Dedman Law’s innovative clinics now comprise nearly a dozen civil and criminal law programs that have helped more than 20,000 people with no-cost or low-cost legal aid – while also providing law students with valuable training.

The evening event, “The Nuremberg Trials: 70 Years Later,” showcased rare items Storey collected as Nuremberg’s executive trial counsel (the right hand of lead prosecutor, Supreme Court Justice Robert H. Jackson): A copy of German chancellor
Adolf Hitler’s marriage certificate; a scrapbook of family photos belonging to virulently anti-Semitic Nazi propagandist Julius Streicher; and documents shedding light on the unprecedented series of trials known officially as the International Military Tribunal.

“Based in Paris, Storey oversaw the collection of reams of evidence, which provided the smoking gun for the Trials – one in many ways that was led by the Americans.” The U.S.-led delegation employed more than 600 people, compared to 168 who worked for the British and less than half that number who worked for the French and Soviets combined.
– St. John’s University law professor/historian John Q. Barrett, board member of the Robert H. Jackson Center

[Question]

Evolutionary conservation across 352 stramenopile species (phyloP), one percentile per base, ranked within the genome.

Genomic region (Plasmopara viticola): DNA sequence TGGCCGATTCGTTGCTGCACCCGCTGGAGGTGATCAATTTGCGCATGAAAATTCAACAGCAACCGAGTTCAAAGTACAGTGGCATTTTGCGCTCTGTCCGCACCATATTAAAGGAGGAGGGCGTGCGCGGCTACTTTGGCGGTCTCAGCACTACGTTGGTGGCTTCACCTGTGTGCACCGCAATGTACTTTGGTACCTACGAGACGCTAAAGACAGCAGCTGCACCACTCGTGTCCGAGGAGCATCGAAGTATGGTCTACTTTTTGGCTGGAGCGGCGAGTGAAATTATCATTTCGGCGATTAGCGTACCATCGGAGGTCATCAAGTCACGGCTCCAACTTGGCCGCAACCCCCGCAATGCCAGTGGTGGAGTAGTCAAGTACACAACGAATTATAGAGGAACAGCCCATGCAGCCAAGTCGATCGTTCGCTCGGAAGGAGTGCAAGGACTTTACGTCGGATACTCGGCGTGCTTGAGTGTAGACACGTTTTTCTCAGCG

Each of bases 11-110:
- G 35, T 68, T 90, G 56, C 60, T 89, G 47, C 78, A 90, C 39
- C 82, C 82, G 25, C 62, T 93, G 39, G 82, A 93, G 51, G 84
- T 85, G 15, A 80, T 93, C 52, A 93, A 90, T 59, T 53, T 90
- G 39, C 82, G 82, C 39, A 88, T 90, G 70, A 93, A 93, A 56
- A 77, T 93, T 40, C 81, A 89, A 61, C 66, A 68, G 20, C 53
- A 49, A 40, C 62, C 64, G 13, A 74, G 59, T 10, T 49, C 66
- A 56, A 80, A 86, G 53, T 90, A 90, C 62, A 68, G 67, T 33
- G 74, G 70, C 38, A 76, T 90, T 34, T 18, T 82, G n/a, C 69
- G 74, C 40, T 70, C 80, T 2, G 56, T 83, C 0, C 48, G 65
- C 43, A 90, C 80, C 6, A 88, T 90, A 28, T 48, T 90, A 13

Why did the Germans have so much documentation related to their crimes?”
 Moderator/KERA host Lee Cullum
[Answer]
“They thought they were recording their greatness for the Thousand Year-Reich.”
– Panelist John Q. Barrett

“The world united by the Nuremberg Trials ran aground on the shores of Cold War politics.”
 Lelia Sadat, Washington University School of Law’s James Carr Professor of International Criminal Law, director of the Whitney R. Harris World Law Institute and International Criminal Court Special Adviser on Crimes Against Humanity.

“The U.N. was not created to take mankind to heaven but to save humanity from hell.” — Panelist Sadatquoting former U.N.
Sec. Gen. Dag Hammarskjöld.

[Question]
“What are the leading challenges to world peace?”
– moderator/KERA host Lee Cullum
[Answer]
• “We’re battling people who don’t follow the established laws of armed conflict – people to whom the Geneva Conventions seem quaint.”
• “After 9/11, America went down a very dark road. Our moral stature for calling out others for torture has now come into question, and we’re paying a terrible price for that.”
• “The rise of social media has a tsunami of data coming at us – a million terabytes a day. But 99.9% of it is worthless in a court of law, since finding and verifying the sources is like looking for a needle in a haystack.”
Syracuse University College of Law Prof. David Crane, chief prosecutor of the war crimes trial of Charles Taylor, convicted for the deaths of 1.2 million West Africans.

“We’re proud of Dean Storey’s work, which we endeavor to continue through our scholarship, course offerings, amazing externships, trips and events. Ultimately, though, it’s our SMU students and graduates who, through their efforts in human rights and international criminal law, not only will continue Storey’s work, but also inspire the next generation of leaders.”
– Dedman Law Prof. Jenks